A new study revealed the results of a reassessment of global sea levels. The result is the insight that the rate at which sea level is rising has greatly accelerated in recent decades.
What Exactly Does this new study do?
We have precise measurements via satellite, so we do know exactly where sea level is now and hence how fast it is rising globally. The problem has been that the records in the pre-satellite era have been a bit limited in several ways …
- It was not continuous in time – people simply recorded what a tidal gauge reported at a specific moment in time
- It was very localised, hence there was an uneven coverage
To deal with these shortcomings the study authors took the previous data and applied recent advances in solid Earth and geoid corrections for individual tide gauges, and also took into consideration our better understanding of the geographical representation of ocean internal variability.
What they have found from this reassessment is that the trends reported for the pre-satellite era are actually smaller than previously reported. This means that when you combine that with the very precise satellite measurements, then we clearly have a distinct acceleration in the rate of sea level rise that is about three times faster that the 20th century rate.
The specifics are as follows …
Our reconstructed GMSL [Global Mean Sea Level] trend of 1.1 ± 0.3 mm⋅y−1 (1σ) before 1990 falls below previous estimates, whereas our estimate of 3.1 ± 1.4 mm⋅y−1 from 1993 to 2012 is consistent with independent estimates from satellite altimetry, leading to overall acceleration larger than previously suggested.
Why was it previously wrong?
There are specific problems with taking readings from tide gauges at face value, and unless you consider these, then the readings you get do not tell you the complete story.
Tide gauges are grounded on land. This means that they affected by the vertical motion of the Earth’s crust, caused both by natural processes and human activities. Natural processes to consider would be a glacier melting and thus causing the land to rise, and also of course earthquakes. Human activities that have an impact include things such as groundwater depletion and dam building.
Rather obviously tide gages are also local and not global.
This new study is not the first to attempt to correct such known challenges with tide gauges, so we do need to ask ourselves what went wrong with the previous attempts at doing this.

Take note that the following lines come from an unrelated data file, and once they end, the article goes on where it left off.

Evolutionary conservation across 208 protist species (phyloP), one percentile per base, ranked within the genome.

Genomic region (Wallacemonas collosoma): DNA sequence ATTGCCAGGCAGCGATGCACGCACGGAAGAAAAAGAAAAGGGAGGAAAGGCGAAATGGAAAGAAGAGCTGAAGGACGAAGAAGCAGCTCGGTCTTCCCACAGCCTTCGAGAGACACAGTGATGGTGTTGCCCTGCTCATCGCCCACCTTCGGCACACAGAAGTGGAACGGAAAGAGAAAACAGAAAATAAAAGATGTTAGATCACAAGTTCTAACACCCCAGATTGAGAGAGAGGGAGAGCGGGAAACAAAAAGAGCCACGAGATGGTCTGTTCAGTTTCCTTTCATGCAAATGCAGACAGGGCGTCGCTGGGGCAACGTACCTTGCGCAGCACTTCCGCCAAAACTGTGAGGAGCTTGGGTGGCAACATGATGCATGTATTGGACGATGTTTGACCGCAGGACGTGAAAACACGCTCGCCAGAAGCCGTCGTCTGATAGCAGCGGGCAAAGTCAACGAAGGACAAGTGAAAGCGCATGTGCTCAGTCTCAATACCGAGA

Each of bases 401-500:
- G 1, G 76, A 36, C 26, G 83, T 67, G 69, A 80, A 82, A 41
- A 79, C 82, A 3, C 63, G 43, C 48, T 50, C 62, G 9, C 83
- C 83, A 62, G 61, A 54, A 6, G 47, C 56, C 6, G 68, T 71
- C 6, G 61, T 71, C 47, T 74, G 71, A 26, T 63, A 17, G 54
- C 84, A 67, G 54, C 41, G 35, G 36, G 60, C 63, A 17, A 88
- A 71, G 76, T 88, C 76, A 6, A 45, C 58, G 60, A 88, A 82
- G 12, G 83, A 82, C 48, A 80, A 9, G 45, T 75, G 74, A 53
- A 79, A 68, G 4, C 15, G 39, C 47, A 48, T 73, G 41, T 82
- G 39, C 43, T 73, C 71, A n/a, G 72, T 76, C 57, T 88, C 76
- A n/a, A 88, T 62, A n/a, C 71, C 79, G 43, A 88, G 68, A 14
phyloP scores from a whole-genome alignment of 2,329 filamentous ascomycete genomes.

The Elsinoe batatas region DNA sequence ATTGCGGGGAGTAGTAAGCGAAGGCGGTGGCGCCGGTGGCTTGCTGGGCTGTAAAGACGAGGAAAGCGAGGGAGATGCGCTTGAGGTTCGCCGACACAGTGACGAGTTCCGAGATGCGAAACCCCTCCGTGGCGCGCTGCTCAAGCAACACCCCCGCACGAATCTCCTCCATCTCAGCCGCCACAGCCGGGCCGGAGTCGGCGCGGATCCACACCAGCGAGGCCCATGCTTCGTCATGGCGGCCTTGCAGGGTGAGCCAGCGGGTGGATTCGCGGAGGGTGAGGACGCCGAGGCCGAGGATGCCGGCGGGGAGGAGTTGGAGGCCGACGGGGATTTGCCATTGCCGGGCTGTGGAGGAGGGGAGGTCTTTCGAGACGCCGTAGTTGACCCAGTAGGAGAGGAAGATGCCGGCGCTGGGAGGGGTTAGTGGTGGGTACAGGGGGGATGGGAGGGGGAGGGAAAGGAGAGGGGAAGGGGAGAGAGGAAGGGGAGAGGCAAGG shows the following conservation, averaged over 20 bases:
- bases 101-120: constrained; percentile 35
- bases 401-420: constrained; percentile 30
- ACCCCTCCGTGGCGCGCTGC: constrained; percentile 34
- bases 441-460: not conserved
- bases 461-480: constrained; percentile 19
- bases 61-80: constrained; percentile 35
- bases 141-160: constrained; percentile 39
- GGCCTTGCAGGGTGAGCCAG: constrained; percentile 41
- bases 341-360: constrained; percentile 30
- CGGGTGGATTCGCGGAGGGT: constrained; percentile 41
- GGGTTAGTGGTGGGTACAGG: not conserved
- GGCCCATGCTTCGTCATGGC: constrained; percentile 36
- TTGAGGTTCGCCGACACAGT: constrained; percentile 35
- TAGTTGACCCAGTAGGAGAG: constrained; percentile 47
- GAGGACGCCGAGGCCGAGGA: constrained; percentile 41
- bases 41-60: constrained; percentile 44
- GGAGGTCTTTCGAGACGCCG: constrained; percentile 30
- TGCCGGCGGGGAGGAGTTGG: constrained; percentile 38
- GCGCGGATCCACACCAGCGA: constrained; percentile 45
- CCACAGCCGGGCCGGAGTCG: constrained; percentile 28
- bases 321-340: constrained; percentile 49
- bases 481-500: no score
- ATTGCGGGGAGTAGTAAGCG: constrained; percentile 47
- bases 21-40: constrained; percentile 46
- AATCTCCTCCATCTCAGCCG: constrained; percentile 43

The most cited studies from the last decade combined static spatial patterns constrained from satellite altimetry observations with temporal information from tide gauges into a global curve. That yielded a 20th century GMSL [Global Mean Sea Level] rise of 1.7 ± 0.3 mm·y−1.
Another approach averaged regional sea level curves obtained from stacking rates of individual station data into a global reconstruction, leading to an increase of 1.9 ± 0.3 mm·y−1 since 1900.
The results were problematic and clearly too linear and larger than estimates of the sum of individual contributions, so something was clearly not quite right. Using the latest and best available information to correct tide gauge data they utilised a area-weighting average technique to arrive at this new estimate.
How do we know that this new study is better?
How confidence are they that they have got it right? If previous attempts are wrong, then what confidence can we have in this latest study?
This is the secret sauce here. We have accurate satellite measurements from 1993 onwards, so what happens if they utilise this latest approach with the tidal gauge data for that same period, and then compare that to what the satellite readings tell us?
This is what happens …
During the period 1993–2012, our reconstruction yields a trend of 3.1 ± 1.4 mm·y−1 (P ≥ 0.97), similar to the values obtained from independent satellite altimetry measurements
Bottom Line here: Sea level is rising, and the reassessment of the pre-1993 tidal gauge data reveals that the rate at which it is rising has greatly accelerated since the 1990s.
I believe that the best term that perhaps sums that up is something akin to “yikes!”.